问题描述:

We're working on a SSO solution that allows users to log in via .net and then end up at a PHP app. I'm working on the PHP end, and after much work, I've decoded, parsed, and otherwise done things to the cookie that .net sets with the username and ticket expiration date.

At least I think I have. My difficulty now is that the .net developer is too busy right now to set up a test login page that generates these cookies so I can truly test. What I'm wondering is how long setting up this test page should take. My feeling is that it shouldn't take long, but then I've never done it. (Heaven forbid that I be like a client who tells a developer that "it should only take an hour or so.")

I just want to know what I should reasonably be able to expect. Simple log in that creates a formsauth ticket and sends the logged in user over to my test page. FWIW, they already have any number of log in pages set up for .net apps that are currently in use.

EDIT: To clarify, I'm not going to be implementing this. I want to know how long it should take the .net developer to do so.

网友答案:

Here is a walkthrough of the configuration side for Forms authentication in ASP.NET. If you can code a two-textbox page and a button on a web form, then you can do the rest. I would budget two hours if you never do any ASP.NET whatsoever.

网友答案:

If you used the ASP.NET Membership Provider, it pretty much does all the work for you (including the login form itself).

网友答案:

If all your after is creating a Forms Authentication ticket then this one line of code will do it:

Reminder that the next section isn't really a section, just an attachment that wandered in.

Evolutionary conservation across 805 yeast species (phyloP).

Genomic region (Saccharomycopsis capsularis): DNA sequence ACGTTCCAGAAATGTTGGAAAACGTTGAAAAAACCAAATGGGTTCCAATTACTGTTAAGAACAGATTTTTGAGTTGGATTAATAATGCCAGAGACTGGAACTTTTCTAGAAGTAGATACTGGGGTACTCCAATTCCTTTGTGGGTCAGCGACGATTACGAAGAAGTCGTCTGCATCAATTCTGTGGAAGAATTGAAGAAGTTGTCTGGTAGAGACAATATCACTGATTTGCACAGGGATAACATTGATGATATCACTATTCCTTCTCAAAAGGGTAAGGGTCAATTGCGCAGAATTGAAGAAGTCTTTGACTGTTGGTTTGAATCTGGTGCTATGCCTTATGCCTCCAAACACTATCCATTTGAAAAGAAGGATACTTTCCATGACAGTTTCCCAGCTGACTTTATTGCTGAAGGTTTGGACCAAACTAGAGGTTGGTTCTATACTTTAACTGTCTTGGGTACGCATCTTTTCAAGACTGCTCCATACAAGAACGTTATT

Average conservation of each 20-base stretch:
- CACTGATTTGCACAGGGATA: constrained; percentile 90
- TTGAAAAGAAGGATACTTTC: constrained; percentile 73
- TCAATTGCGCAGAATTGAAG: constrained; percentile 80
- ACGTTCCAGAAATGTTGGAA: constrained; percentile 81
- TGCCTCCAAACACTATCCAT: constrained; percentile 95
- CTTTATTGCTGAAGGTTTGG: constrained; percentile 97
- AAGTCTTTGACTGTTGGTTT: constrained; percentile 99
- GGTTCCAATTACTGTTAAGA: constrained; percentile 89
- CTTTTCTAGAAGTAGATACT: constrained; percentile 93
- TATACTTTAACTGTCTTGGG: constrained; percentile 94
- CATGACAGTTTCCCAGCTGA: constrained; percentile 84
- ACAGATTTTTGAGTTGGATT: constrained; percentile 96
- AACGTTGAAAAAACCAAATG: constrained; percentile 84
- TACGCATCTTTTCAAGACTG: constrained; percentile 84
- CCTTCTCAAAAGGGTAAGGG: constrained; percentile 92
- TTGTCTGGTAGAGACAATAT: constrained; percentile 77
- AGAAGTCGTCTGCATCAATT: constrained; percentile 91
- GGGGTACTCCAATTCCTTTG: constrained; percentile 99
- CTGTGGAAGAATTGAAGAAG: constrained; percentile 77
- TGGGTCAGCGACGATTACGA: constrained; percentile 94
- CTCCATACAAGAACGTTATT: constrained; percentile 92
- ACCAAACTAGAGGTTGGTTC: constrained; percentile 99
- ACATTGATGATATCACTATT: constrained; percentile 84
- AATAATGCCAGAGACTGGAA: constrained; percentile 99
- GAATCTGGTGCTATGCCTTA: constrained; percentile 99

FormsAuthentication.SetAuthCookie("Username", False)

The second parameter indicates if you wish the cookie to be permanent or not.

If you're looking for a quantification of how much effort it would take your asp.net developer to implement the login page you described, the answer should be less than 15 minutes.

网友答案:

If you don't have the login database, you can use the built-in sql provider, here is how you configure it: http://msdn.microsoft.com/en-us/library/6e9y4s5t.aspx.

If you do have the data, you can implement a custom membership provider and only implementing the ValidateUser method. You can leave the rest with a NotImplementedException and implement more features when you need them:

public override bool ValidateUser(string username, string password)
{
   //return true or false;
}

Even if you were not to use that has the final implementation, you can use it as a quick approach. You can expand on most of the other pieces where needed, and the only dependency you have created with PHP is with the authentication ticket, which any of those use (also the through directly with the FormsAuthentication).

For a final implementation you want to make sure passwords are correctly protected i.e. are hashed when saved to the db. With the built-in provider you can have it done that automatically. For your custom code, there are simple classes that do this for you.

Update 1: Providing a time estimate like that its really hard. Time varies widely per project, developer, etc. That said, going the membership route, it is reasonable for it to be in just a couple of hours, testing it really works of course (if going the custom provider route, this assumes the db is in place, and you have some stuff in to make the login simple). If you are setting it up just to test how it integrate with PHP, I would go the built-in provider, just run the sql scripts to create the db, set the config up, add a login page/control, test it and you are good to go, say an hour in this case. Now, this is kind of automatic mode, a just do approach.

网友答案:

ASP.NET Forms-based Authentication is fairly easy to get started with and you can find a tutorial on the ASP.NET QuickStart Tutorials website. You want to look at the section on Forms-based Authentication. If you require a more sophisticated solution then take a look at the Membership and Role Manager.

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